This is the year the Witford Market Mysteries gets released! Oh yes! Book One is in first edit, Book Two (part-written for NaNoWriMo last year) is about quarter written, Book Three is planned, and Book Four might be the Christmas episode I’ve written and abandoned several times. The problem has been that I want the Christmas episode to come out just before… Christmas. I know. Crazy, huh? So the Christmas story has been the first, then the second, then the first again, and now it’s going to be 3rd or 4th. The problem is that in the first book, you are introducing your characters for the first time. So there’s more back story exposition, the relationships between the characters is different, and the conflict and tensions are different. So yeah.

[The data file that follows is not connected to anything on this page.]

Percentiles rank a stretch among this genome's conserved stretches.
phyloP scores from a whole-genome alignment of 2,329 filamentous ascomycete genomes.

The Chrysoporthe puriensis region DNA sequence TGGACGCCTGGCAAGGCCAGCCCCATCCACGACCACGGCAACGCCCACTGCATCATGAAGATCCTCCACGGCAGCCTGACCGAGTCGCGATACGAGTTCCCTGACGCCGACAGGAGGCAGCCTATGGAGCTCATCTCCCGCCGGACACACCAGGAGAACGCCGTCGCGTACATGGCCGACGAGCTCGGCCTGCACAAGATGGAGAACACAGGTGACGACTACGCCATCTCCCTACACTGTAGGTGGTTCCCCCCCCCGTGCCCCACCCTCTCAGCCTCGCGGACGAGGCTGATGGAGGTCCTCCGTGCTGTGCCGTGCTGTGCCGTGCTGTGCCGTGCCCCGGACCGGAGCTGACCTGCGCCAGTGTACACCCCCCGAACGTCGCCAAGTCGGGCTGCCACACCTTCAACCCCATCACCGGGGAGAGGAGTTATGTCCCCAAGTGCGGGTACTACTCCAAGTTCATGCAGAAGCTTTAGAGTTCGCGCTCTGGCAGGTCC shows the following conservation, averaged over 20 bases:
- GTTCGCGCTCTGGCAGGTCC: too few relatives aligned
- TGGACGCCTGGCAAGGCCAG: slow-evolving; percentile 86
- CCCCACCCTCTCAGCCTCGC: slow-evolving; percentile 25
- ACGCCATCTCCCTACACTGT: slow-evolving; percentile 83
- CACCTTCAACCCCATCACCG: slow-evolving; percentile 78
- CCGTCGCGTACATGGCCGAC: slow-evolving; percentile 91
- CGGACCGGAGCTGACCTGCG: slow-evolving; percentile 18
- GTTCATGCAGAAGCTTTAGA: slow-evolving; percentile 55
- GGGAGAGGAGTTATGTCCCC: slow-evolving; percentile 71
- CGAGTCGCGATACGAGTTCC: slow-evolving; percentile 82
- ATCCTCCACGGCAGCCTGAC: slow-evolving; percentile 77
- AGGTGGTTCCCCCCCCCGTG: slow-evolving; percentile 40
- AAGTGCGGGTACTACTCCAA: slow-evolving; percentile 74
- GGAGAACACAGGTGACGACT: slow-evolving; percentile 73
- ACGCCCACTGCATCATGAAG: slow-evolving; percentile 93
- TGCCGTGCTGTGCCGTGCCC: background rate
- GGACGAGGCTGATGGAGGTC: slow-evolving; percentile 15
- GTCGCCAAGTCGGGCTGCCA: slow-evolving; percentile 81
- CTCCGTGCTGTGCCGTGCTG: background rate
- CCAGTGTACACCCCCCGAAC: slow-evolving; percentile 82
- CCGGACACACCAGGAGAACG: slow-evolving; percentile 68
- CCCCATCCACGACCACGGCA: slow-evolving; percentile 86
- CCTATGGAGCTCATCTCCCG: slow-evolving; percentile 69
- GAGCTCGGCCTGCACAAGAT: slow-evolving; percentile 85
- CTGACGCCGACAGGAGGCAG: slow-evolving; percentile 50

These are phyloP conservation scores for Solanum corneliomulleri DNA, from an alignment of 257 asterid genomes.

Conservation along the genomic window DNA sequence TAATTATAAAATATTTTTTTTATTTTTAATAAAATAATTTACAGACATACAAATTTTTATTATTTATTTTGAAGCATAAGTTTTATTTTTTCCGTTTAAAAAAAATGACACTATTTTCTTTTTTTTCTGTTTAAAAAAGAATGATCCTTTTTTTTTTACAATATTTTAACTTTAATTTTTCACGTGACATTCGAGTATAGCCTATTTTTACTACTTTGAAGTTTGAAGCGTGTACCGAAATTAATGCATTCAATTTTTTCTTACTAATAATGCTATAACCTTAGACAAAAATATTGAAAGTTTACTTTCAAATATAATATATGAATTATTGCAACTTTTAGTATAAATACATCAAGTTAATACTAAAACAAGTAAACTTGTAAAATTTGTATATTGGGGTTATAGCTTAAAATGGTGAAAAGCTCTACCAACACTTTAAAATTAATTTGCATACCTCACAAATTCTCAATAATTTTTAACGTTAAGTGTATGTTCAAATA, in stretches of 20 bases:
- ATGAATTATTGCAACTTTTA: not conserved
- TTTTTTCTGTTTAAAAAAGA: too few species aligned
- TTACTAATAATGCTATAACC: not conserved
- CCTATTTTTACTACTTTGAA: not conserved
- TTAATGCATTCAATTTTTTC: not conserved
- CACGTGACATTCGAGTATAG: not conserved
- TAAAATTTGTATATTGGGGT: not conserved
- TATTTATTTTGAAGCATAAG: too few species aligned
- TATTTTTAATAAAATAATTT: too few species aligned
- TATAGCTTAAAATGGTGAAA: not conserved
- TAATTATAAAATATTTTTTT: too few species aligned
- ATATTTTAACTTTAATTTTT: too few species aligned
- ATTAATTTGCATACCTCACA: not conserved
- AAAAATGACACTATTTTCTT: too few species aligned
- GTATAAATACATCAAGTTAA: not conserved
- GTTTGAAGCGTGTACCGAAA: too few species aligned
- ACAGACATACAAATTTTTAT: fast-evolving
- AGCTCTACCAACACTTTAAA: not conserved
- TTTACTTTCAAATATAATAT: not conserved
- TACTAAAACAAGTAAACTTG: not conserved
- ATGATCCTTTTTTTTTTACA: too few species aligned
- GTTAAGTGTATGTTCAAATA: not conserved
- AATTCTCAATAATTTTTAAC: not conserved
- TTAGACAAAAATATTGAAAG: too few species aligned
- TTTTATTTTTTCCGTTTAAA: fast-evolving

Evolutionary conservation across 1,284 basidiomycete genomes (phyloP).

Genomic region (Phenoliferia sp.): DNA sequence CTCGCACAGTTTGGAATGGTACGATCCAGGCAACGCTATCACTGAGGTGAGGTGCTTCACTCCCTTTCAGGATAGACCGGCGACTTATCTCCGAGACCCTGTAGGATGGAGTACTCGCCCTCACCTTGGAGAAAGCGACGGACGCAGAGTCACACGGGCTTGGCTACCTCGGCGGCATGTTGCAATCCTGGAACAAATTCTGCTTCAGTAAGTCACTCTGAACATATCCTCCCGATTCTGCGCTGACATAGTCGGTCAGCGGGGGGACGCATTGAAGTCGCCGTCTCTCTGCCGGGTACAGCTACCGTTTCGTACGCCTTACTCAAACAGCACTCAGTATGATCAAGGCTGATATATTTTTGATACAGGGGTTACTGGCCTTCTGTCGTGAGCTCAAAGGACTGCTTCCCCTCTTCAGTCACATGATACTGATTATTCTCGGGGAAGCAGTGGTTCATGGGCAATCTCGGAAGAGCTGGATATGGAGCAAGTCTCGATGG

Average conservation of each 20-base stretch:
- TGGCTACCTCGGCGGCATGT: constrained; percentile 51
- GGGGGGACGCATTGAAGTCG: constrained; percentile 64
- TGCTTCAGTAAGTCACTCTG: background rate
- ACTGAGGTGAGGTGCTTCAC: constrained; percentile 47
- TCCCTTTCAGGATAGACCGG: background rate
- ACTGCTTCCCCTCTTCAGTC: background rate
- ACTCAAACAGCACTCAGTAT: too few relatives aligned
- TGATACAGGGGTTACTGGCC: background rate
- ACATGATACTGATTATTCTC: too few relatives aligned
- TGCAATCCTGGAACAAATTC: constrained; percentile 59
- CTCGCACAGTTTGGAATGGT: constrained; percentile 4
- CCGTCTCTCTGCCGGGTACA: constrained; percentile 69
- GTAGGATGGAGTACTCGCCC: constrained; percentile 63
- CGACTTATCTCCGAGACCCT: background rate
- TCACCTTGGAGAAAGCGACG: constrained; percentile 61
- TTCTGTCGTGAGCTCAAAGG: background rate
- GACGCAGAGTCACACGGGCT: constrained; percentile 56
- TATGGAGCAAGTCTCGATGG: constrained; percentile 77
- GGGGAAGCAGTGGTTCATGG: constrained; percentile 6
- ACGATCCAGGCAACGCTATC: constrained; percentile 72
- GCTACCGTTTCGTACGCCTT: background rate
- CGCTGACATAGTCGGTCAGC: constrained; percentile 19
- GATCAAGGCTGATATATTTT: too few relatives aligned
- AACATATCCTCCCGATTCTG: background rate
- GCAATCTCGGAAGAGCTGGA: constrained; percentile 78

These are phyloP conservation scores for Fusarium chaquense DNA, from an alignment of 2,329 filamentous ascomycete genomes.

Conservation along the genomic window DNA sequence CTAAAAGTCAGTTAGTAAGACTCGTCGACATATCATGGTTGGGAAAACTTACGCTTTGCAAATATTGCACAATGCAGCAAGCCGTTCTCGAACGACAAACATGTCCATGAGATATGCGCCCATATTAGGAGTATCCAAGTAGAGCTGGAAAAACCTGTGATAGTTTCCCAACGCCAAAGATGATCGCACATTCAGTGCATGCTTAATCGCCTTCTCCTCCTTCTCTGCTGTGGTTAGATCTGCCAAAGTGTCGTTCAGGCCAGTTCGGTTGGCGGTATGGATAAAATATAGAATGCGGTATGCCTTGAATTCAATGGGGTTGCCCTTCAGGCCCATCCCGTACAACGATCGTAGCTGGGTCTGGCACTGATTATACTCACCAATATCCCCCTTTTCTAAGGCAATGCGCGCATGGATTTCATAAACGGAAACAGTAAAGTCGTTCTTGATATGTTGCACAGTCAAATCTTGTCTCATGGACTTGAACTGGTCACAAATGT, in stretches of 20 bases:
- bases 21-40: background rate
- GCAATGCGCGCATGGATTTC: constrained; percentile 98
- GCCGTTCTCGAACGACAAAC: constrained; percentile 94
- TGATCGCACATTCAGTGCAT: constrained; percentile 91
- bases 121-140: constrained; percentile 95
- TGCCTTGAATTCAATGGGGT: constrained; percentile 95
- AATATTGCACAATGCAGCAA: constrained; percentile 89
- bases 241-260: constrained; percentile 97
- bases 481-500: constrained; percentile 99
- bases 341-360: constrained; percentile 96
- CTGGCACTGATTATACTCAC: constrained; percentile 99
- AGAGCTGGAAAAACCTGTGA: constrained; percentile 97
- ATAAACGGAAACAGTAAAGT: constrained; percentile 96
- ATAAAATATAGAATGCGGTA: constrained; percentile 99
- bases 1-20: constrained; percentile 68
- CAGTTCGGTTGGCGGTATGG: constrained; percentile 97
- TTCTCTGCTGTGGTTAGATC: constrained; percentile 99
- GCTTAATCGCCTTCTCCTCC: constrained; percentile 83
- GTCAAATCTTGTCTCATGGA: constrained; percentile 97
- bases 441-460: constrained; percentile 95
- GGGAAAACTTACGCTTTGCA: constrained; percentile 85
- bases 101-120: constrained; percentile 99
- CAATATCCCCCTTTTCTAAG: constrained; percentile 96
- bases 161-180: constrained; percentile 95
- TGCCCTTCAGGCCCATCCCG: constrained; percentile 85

I’ve emptied the well of short fiction I have, and I’m unlikely to write sufficient quantities to make another collection anytime soon.

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Looking back on 2023

For some reason, I didn’t do a review and a forward plan last year. I can only think I was reviewing the purpose of blogs and newsletters and so on. There was some discussion that blogs are fairly self-indulgent, and only serve the person writing it.

The same applies to vlogs and YouTube videos, too. I’m watching vids which point out “no one cares about you, no one’s interested in your life.” And I can get onboard with that, a little.


Probably a good question. And the answer? I want to record what I’m doing, how I’m thinking, what has been good – and bad – about 2023, and what I should be looking forward to in 2024.

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NaNoWriMo – how did it go?

The short answer is: not well. After a good start, and being well on course to write 70,000 words for the month (which would have seen another successful NaNo for me), I injured my back.